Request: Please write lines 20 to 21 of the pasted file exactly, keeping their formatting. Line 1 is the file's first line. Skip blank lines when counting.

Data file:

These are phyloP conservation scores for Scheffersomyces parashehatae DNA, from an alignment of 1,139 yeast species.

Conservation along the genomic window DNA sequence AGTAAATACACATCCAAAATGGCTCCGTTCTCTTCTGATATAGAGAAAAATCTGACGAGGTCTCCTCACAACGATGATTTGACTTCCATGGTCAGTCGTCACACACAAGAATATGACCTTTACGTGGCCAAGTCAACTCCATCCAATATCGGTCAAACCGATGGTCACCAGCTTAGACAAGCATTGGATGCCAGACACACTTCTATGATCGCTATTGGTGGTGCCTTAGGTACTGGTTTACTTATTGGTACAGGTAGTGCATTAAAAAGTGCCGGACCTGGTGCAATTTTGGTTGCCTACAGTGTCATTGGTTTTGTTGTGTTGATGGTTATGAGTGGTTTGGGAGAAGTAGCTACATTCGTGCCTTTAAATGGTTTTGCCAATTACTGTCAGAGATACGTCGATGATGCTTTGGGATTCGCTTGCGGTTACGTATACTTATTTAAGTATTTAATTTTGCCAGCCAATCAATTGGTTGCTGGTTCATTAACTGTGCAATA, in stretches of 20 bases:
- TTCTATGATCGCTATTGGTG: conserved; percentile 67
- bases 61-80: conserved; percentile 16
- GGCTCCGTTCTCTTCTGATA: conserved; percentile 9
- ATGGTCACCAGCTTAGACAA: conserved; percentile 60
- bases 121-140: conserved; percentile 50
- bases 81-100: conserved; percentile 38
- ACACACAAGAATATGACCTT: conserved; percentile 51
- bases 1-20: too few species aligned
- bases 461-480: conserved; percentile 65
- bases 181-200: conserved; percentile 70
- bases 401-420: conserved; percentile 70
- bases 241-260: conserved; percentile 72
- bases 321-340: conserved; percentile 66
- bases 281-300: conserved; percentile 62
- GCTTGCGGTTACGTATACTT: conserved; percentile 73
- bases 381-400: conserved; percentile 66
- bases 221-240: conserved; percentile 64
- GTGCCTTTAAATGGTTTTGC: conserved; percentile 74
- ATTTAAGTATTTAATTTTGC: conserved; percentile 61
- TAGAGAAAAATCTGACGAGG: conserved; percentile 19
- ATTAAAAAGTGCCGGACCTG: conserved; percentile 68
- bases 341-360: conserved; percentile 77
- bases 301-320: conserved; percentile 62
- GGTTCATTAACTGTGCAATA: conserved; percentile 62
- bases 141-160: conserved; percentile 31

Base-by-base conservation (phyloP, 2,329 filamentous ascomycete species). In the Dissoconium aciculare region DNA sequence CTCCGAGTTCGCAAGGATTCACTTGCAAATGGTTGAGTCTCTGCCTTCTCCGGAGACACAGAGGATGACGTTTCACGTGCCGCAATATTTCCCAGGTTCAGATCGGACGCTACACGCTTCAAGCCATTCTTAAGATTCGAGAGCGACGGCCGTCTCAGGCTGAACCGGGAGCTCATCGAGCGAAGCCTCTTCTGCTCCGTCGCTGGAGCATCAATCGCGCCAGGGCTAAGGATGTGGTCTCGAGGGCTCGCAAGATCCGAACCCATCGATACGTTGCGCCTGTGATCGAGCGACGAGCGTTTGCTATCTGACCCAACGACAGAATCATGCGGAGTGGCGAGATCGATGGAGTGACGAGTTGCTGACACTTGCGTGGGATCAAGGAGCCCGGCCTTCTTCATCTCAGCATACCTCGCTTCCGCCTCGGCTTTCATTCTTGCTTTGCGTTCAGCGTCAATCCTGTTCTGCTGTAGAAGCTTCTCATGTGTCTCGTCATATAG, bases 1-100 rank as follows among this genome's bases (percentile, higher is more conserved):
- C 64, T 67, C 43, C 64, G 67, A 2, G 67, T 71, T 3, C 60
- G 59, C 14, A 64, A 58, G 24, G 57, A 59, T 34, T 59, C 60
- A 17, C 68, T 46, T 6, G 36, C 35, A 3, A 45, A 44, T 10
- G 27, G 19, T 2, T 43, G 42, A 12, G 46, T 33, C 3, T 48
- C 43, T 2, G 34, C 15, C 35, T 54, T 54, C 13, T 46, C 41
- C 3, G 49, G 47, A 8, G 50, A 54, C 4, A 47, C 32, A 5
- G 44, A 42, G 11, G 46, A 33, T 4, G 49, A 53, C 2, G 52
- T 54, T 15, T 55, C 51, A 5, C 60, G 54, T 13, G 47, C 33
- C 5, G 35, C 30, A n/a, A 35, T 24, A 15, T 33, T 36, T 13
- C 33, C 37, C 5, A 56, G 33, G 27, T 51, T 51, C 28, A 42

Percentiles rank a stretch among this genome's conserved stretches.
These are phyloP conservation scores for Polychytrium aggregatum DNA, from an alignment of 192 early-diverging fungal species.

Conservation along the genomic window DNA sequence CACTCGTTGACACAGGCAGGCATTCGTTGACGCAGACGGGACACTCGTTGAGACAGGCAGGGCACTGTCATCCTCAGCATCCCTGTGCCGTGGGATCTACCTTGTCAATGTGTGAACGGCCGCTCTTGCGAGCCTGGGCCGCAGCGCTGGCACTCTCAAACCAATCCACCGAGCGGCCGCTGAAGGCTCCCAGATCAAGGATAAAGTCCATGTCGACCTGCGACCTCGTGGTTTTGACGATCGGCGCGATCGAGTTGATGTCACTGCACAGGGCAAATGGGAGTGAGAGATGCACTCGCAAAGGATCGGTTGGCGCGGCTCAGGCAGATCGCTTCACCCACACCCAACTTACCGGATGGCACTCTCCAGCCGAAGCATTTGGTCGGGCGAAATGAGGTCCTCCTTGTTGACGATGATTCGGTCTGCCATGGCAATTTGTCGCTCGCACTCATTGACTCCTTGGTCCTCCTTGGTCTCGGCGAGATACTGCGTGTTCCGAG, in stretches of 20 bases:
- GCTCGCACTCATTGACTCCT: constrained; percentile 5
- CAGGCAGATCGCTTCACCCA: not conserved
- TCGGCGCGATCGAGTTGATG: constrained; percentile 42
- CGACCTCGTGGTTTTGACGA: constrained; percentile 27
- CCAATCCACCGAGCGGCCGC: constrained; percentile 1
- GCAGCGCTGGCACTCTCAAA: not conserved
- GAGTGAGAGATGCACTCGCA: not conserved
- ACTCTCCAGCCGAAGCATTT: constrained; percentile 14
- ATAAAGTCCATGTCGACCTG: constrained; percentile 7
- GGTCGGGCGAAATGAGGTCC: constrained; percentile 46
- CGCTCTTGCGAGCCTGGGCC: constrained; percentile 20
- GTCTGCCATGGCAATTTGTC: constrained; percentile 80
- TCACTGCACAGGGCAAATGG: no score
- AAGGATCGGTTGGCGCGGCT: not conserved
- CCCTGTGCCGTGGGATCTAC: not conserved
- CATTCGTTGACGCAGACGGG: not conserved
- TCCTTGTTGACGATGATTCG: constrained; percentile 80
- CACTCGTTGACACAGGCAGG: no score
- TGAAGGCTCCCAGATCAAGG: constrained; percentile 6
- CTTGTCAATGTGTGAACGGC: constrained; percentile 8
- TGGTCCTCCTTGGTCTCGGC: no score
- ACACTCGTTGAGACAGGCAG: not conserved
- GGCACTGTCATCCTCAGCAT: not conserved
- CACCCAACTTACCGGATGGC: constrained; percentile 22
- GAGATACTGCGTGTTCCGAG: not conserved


- GTGCCTTTAAATGGTTTTGC: conserved; percentile 74
- ATTTAAGTATTTAATTTTGC: conserved; percentile 61